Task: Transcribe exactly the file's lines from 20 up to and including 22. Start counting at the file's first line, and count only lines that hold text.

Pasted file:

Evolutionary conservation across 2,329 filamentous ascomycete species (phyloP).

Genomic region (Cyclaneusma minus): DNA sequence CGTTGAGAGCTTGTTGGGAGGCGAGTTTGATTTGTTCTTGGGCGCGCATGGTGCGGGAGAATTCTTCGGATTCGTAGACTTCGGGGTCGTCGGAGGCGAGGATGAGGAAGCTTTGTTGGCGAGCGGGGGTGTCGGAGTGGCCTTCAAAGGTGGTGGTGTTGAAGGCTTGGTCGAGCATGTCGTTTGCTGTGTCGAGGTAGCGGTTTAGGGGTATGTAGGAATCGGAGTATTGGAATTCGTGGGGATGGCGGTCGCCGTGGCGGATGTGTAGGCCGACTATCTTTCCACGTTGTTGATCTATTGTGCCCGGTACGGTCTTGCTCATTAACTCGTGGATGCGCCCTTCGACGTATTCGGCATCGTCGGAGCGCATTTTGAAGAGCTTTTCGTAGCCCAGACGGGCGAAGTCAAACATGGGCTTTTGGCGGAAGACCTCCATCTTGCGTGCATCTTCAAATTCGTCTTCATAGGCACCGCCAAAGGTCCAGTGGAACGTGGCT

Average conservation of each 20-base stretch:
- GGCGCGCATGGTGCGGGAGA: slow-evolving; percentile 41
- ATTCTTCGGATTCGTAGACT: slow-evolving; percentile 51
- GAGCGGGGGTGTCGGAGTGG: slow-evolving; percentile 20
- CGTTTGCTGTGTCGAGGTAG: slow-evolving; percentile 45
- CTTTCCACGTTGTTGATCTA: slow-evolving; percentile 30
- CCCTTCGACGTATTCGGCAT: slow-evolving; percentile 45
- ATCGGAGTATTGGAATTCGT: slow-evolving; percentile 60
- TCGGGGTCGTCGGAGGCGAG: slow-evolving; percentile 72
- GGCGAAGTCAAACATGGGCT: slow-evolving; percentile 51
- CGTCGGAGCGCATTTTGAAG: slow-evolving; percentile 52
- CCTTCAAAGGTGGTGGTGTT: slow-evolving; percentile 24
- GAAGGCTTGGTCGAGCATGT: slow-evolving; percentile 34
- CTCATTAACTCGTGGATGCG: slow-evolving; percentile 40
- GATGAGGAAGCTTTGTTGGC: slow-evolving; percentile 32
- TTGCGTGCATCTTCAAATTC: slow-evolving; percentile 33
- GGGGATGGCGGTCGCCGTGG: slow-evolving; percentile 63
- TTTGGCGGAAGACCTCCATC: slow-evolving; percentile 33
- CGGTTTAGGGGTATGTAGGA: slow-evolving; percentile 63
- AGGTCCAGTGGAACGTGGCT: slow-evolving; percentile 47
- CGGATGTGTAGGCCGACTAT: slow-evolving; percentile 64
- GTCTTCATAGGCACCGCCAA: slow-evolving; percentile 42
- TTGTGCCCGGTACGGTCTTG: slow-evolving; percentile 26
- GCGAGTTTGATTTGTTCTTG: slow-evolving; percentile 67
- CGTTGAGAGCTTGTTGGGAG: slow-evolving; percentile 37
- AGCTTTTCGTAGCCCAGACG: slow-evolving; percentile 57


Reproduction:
- TTTGGCGGAAGACCTCCATC: slow-evolving; percentile 33
- CGGTTTAGGGGTATGTAGGA: slow-evolving; percentile 63
- AGGTCCAGTGGAACGTGGCT: slow-evolving; percentile 47